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Other Words for Home (2019)

de Jasmine Warga

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1,0866618,402 (4.44)8
Sent with her mother to the safety of a relative's home in Cincinnati when her Syrian hometown is overshadowed by violence, Jude worries for the family members who were left behind as she adjusts to a new life with unexpected surprises.
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Es mostren 1-5 de 66 (següent | mostra-les totes)
Representation: Asian and Black characters
Trigger warnings: Military violence and war themes, blood and death of people mentioned, disappearance of a brother, racism, pregnancy
Score: Eight points out of ten.
Find this review on The StoryGraph.

Before I read Other Words for Home, I was at a crossroad. On one hand, I had high expectations, considering this book was initially my first one from Jasmine Warga before someone transferred it and then I had to read The Shape of Thunder (which I enjoyed.) On the other, my recent poetry reads were misses, other than a few gems. Fortunately, when I finally finished Other Words for Home, it was delightful, but heavy.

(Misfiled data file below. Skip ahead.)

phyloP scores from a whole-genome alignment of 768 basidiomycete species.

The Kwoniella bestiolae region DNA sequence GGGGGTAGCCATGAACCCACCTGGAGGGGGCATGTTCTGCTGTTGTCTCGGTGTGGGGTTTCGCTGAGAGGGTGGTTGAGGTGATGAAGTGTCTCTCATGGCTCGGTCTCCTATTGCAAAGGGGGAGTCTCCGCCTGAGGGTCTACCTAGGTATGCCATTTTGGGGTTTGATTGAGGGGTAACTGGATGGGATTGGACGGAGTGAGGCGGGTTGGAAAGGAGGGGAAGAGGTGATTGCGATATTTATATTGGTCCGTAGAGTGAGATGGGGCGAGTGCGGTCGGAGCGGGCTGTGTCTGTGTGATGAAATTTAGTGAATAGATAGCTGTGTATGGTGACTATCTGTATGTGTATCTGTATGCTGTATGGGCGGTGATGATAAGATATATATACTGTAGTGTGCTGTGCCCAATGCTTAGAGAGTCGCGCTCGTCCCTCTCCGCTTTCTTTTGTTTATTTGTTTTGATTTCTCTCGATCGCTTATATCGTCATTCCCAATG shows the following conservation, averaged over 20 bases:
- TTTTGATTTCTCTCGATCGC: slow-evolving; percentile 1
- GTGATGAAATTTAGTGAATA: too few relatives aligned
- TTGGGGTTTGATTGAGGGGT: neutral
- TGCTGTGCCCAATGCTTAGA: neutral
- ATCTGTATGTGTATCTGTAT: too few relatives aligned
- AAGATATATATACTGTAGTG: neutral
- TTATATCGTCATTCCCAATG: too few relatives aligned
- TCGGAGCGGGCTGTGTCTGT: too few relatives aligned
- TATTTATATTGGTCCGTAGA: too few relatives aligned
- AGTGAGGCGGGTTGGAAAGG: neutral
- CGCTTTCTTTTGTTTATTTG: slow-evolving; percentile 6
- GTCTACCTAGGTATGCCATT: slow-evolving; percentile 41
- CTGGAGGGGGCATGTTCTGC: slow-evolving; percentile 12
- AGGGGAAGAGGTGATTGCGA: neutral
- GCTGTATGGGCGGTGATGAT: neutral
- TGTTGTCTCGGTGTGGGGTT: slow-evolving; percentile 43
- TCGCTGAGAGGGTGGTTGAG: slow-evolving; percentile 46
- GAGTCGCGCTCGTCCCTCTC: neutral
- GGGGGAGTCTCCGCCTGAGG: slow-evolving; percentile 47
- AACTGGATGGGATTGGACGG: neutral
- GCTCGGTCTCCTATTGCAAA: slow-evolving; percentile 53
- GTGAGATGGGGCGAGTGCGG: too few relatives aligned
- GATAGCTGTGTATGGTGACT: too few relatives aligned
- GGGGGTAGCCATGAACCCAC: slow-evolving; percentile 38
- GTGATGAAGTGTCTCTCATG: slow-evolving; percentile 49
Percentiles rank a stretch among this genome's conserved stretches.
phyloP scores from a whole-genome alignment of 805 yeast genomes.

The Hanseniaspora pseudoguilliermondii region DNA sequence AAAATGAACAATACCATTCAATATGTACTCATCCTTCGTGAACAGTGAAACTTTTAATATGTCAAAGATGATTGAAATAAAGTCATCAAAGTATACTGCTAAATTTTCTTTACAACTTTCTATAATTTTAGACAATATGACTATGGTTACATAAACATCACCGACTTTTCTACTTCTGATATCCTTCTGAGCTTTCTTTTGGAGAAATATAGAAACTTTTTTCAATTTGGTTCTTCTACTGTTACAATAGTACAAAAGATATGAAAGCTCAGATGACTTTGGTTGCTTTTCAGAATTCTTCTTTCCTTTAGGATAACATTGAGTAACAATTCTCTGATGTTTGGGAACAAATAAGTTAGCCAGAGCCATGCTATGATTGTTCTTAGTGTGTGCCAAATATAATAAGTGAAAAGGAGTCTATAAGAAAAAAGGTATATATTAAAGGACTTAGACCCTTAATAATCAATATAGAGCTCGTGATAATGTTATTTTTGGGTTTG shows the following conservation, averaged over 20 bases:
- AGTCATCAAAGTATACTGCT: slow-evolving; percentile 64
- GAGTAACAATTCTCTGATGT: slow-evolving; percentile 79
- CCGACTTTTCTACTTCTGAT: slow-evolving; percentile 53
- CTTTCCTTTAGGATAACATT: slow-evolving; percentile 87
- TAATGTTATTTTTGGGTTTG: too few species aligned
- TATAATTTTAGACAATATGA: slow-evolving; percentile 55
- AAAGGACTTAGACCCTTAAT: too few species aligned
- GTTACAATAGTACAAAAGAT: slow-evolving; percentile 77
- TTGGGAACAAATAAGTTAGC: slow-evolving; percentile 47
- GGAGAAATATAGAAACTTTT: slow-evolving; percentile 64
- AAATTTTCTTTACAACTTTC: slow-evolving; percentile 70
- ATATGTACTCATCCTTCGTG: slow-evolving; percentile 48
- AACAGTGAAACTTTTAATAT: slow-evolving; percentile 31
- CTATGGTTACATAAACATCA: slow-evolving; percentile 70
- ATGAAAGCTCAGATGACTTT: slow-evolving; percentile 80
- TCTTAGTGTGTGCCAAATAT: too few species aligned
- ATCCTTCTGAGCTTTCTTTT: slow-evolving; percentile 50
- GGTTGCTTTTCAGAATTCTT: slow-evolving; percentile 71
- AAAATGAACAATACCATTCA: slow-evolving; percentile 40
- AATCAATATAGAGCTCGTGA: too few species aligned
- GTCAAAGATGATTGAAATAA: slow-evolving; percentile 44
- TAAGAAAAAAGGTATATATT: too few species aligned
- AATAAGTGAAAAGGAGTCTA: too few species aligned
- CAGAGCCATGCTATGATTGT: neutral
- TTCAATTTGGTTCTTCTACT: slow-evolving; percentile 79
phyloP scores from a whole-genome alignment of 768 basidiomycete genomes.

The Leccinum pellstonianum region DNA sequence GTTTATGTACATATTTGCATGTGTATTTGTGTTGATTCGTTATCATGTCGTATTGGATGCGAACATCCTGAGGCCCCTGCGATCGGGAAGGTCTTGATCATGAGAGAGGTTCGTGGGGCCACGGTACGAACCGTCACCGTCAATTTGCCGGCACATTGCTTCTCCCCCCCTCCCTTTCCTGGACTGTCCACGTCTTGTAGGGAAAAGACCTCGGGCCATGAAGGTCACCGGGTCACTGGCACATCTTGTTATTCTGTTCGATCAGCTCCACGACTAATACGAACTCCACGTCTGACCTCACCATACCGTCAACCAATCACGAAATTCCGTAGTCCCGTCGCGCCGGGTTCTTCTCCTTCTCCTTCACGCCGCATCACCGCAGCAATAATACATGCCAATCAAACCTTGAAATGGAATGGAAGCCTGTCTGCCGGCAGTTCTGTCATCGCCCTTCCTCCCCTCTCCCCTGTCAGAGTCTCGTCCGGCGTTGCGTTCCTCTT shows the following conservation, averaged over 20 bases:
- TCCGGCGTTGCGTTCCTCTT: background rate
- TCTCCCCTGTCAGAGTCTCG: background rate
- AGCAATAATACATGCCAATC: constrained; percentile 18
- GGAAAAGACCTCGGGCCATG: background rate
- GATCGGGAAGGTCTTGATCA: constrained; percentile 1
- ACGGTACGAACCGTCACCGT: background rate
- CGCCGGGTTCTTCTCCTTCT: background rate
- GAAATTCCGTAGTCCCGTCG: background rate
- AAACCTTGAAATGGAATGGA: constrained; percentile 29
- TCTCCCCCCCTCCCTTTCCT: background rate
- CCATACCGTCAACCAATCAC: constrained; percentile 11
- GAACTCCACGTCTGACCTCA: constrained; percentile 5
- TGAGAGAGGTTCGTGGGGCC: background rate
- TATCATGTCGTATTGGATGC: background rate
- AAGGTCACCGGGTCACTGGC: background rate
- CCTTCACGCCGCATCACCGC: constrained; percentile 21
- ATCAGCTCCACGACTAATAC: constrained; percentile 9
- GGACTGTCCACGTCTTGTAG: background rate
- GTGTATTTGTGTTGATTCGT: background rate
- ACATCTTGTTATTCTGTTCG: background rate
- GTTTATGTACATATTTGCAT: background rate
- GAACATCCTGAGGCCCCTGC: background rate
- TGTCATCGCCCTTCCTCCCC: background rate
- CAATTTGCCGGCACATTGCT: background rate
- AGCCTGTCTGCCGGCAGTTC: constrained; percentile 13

It starts with the first person I see, Jude, living a peaceful life in Syria with her family during the opening pages. Once the country got too volatile and chaotic, Jude had to move to her relatives in Ohio, America, leaving her father and brother behind. Initially, Jude hasn't acclimatised to America yet and is not used to the new labels people call her like Syrian and Middle Eastern. Jude eventually adjusts herself to her new surroundings, living in her new home and going to a new American school to make friends. Interestingly, she has two English classes: English and ESL (English as a Second Language,) where Jude finds new people to befriend. Jude's subsequent chapter in her life is mostly uneventful, save for the school play auditions and the subtle racist attacks she experiences. I liked everything about Other Words for Home: the excellent poetry and the likable and relatable characters. Toward the concluding pages, Jude reunites with her family through a screen, meets her long-lost brother and gets into the performance, finishing the narrative on a high note.